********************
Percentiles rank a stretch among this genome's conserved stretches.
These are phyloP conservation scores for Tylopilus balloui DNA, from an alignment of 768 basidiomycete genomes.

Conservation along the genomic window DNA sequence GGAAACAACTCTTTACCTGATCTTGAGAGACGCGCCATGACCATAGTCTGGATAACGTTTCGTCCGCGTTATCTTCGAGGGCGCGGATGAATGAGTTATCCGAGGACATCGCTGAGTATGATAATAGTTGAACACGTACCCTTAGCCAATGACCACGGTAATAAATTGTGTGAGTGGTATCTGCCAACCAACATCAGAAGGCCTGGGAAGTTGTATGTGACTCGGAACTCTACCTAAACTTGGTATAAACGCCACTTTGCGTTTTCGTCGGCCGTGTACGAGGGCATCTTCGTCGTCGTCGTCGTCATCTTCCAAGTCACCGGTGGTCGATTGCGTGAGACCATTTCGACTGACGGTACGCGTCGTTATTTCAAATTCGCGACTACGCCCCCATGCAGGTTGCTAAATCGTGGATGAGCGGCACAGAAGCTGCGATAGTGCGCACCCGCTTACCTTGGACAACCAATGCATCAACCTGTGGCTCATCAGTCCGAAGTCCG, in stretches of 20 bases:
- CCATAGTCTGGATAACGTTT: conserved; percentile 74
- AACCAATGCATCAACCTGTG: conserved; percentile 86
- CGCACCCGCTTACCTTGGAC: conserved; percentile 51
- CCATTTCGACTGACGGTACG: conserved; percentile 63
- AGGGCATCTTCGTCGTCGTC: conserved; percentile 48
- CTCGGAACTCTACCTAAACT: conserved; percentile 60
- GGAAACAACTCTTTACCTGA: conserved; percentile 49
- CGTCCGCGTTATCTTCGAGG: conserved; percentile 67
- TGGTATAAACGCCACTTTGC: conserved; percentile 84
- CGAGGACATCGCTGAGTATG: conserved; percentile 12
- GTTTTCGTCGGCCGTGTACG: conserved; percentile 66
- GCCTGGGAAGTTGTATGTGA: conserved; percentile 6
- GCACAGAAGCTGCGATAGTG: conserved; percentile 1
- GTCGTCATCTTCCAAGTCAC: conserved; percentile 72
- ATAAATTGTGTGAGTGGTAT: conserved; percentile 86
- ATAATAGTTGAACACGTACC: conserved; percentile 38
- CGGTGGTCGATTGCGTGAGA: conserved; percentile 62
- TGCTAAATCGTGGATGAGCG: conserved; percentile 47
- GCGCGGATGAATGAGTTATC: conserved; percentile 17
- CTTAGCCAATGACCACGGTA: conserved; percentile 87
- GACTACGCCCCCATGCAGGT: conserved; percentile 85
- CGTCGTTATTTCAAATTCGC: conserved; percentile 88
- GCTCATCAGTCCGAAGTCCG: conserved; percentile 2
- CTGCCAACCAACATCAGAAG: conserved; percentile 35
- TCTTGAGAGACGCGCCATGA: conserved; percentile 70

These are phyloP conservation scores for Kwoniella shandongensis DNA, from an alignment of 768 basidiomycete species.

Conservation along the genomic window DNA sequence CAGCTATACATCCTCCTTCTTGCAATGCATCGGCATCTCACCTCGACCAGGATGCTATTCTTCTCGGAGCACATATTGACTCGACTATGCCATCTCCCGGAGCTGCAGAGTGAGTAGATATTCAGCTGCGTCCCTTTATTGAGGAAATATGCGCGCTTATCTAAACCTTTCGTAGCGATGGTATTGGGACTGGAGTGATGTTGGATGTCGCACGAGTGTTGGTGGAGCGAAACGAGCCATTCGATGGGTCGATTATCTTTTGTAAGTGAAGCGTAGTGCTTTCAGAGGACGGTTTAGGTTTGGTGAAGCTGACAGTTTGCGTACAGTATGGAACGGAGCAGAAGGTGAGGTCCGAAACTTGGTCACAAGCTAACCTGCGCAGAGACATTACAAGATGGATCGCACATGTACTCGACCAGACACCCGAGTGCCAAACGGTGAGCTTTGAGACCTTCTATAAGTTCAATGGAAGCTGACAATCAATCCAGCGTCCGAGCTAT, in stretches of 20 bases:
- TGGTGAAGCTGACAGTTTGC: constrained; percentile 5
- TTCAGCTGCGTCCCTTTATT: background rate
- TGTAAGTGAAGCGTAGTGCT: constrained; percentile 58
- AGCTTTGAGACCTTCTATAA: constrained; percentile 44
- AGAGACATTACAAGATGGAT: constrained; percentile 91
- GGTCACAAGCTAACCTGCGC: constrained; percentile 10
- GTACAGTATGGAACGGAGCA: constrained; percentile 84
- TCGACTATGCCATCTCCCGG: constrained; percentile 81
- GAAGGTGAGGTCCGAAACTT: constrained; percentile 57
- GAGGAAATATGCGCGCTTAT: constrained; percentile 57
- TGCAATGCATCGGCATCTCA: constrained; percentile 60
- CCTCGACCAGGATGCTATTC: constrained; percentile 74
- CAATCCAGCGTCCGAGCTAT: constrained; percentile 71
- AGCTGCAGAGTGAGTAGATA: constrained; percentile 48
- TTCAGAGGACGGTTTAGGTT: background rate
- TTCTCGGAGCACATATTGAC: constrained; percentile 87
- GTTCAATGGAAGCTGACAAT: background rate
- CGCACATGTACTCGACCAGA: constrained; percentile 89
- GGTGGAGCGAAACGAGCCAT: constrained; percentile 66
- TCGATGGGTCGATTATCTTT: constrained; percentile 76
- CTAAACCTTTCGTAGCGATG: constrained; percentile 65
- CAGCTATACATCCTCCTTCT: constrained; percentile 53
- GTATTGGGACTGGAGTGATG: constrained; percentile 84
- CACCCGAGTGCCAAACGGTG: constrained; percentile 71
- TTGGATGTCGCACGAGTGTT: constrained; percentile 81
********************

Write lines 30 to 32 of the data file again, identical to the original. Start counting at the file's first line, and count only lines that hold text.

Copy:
Conservation along the genomic window DNA sequence CAGCTATACATCCTCCTTCTTGCAATGCATCGGCATCTCACCTCGACCAGGATGCTATTCTTCTCGGAGCACATATTGACTCGACTATGCCATCTCCCGGAGCTGCAGAGTGAGTAGATATTCAGCTGCGTCCCTTTATTGAGGAAATATGCGCGCTTATCTAAACCTTTCGTAGCGATGGTATTGGGACTGGAGTGATGTTGGATGTCGCACGAGTGTTGGTGGAGCGAAACGAGCCATTCGATGGGTCGATTATCTTTTGTAAGTGAAGCGTAGTGCTTTCAGAGGACGGTTTAGGTTTGGTGAAGCTGACAGTTTGCGTACAGTATGGAACGGAGCAGAAGGTGAGGTCCGAAACTTGGTCACAAGCTAACCTGCGCAGAGACATTACAAGATGGATCGCACATGTACTCGACCAGACACCCGAGTGCCAAACGGTGAGCTTTGAGACCTTCTATAAGTTCAATGGAAGCTGACAATCAATCCAGCGTCCGAGCTAT, in stretches of 20 bases:
- TGGTGAAGCTGACAGTTTGC: constrained; percentile 5
- TTCAGCTGCGTCCCTTTATT: background rate